posted February 07, 2004 09:49 AM
Speedway in Lincoln NE sells 1.3 ratio rockers for breakin.........

Winland Racing
posted February 09, 2004 01:33 PM
I got a price on break in rockers. FYI, they are not cheap. about 250.00 for a set. Not in the budget!
My cam is a 491 lift with 1.6.
125 seat and 325 open pressure. My head shop stated that the seat pressure is the main issue. He is working on shimming the valves for proper pressures. He says to lube it good, run the 2000 rpm as discussed and just leave the 1.5 on it for break in and running.
Any advantage on switching to the 1.6 after break in? I assume I wont get 491 lift with 1.5 which means the cam wont run as optimal as designed?? Any Comments?
Thanks again,
WR #66

posted February 10, 2004 06:37 AM
I havent done the math but im guessing if you run the 1.5s your lift will be around the 460 range which aint much just about any 350 combo will benefit from at least 500 lift Ive used alot bigger cams with double springs and had know breakin trouble I would use the 1.5s just for peace of mind good luck....towman

posted February 16, 2004 05:43 PM
For what's it's worth - we've built several motors and a couple of years ago we fired up a fresh motor without removing the inner springs and I'll be darn if we didn't knock a couple of lobes down on the cam so I'm glad some of you haven't had this type of misfortune but believe me it can happen. We actually did just as 77K suggest up until this year and purchased a tool for removing the springs (did away with the por boy spring puller) but personnally I'll never break in a cam with full spring pressure again - Once bitten twice shy! Good luck. I might add by doing this method 77K wrote about (using air with an old spark plug set up - yes we still use it because it works) you'll also know real quick if your valves are leaking. Chao!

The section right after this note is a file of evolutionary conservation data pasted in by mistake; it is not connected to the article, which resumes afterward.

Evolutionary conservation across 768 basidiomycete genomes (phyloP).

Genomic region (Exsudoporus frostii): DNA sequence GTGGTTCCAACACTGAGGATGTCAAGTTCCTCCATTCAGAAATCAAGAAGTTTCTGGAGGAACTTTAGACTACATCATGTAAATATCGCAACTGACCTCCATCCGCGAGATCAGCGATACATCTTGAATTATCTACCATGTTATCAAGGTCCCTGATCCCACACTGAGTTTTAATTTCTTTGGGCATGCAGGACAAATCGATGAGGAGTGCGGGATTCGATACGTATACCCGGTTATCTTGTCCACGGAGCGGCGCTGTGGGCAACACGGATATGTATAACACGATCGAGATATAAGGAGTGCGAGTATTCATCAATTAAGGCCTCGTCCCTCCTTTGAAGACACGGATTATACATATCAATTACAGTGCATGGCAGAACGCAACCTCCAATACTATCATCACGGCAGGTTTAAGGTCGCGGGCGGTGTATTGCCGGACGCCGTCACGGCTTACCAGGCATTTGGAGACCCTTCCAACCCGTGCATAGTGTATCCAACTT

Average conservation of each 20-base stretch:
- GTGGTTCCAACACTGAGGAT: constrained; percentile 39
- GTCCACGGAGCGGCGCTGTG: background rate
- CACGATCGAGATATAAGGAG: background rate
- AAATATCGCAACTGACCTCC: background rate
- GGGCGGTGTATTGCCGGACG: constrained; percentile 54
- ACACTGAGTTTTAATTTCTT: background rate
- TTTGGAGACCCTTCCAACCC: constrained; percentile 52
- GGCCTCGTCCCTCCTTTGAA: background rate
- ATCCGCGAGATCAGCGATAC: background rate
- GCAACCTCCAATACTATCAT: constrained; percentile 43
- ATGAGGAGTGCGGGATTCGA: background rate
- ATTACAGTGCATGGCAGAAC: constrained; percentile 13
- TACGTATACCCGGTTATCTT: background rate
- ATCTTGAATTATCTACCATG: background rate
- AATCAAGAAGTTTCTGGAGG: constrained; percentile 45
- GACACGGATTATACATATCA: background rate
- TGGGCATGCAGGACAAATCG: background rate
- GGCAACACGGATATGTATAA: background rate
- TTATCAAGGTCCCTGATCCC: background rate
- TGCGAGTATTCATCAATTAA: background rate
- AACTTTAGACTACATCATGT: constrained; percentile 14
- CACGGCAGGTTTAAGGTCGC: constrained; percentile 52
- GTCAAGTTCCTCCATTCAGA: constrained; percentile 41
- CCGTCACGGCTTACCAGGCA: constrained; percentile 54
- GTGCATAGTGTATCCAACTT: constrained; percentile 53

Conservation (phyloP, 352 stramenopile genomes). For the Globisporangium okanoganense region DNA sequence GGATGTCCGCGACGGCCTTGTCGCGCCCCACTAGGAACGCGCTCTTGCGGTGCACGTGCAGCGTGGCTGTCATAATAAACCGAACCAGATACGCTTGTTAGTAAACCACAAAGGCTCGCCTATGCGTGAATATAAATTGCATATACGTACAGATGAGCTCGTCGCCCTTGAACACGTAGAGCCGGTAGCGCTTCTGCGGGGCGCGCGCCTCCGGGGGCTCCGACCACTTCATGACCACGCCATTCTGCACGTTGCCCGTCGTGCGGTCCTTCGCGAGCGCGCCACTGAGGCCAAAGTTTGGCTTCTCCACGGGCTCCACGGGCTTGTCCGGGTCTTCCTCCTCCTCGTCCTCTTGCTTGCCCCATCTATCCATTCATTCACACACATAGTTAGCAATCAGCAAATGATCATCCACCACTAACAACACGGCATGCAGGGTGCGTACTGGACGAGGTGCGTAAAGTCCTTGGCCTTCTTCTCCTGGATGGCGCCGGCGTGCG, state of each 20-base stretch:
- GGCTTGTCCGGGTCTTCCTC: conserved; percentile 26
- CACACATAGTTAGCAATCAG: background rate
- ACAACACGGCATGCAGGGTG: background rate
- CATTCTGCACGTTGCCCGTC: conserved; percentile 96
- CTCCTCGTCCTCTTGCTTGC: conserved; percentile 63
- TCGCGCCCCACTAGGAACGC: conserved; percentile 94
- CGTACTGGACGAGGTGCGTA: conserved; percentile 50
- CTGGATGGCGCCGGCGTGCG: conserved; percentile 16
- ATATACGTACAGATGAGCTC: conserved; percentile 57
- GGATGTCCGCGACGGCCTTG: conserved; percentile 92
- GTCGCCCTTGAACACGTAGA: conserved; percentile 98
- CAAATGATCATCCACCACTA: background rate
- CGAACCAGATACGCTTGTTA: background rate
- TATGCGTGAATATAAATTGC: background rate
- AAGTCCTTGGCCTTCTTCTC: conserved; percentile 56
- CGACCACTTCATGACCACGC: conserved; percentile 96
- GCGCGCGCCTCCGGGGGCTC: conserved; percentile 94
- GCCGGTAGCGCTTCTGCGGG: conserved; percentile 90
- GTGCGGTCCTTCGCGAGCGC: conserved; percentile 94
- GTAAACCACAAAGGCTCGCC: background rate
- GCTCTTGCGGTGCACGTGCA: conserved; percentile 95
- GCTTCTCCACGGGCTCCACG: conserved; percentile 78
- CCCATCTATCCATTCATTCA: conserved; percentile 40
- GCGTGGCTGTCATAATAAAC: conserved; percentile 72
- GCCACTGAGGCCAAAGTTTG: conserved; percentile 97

[This message has been edited by Sidebite252 (edited February 16, 2004).]

posted February 16, 2004 06:11 PM
I think the cam material itself has something to do with it as well. My guess is there is a better chance of losing a lobe on a 50$ cam as compared to one that runs $150-200. Not that it cant happen to both I just think there is a reason why those cams are cheaper more than just missing a brand name.

posted February 17, 2004 08:11 PM
My Engine builder puts a coating on cams for about 35$ that hardens the metal to were you dont have to worry about the break in period

posted February 18, 2004 04:51 AM
Sounds like "Snake Oil" to me. I think he's just taking your $35 bucks.

posted February 18, 2004 05:59 AM
I've wiped out cam lobes before and it ***** ! The damage is done cranking with no oil pressure.
Put the moly lube on the lobes and lifters.
Put in an extra quart of oil during break in.(the cam is splash lubricated)Pour the last two quarts across the rocker arms, balls etc on the top end.
Make a oil pump primer out of an old distributor with the cam gear removed.Turn it with a 1/2 in drill motor.Pump until you get some pressure on the gauge at least, preferably until you see some flow at the rockers.
Set the timing.If you have a 36 degree mark, make sure #1 plug is set there.Take care that its not #6.
Fill the fuel bowls through the vents, make sure there's plenty of fuel in the tank.Add a SMALL amount to the intake.
Make sure you have power to the distributor, make sure you have the motor grounded to the chassis.(I once started an engine where the only ground was the temperature gauge.It looked like a 4 foot light bulb filament)LOL. MAKE SURE the battery is fully charged, preferably a 1000 cranking amp battery.
If you turn the motor over more than a couple of times and it doesnt fire, STOP. figure out whats wrong and fix it.Winding and winding the motor with the starter is what will mess up your new cam in a hurry.You dont want the motor to drag and struggle to start!!!!!!!!!!!!!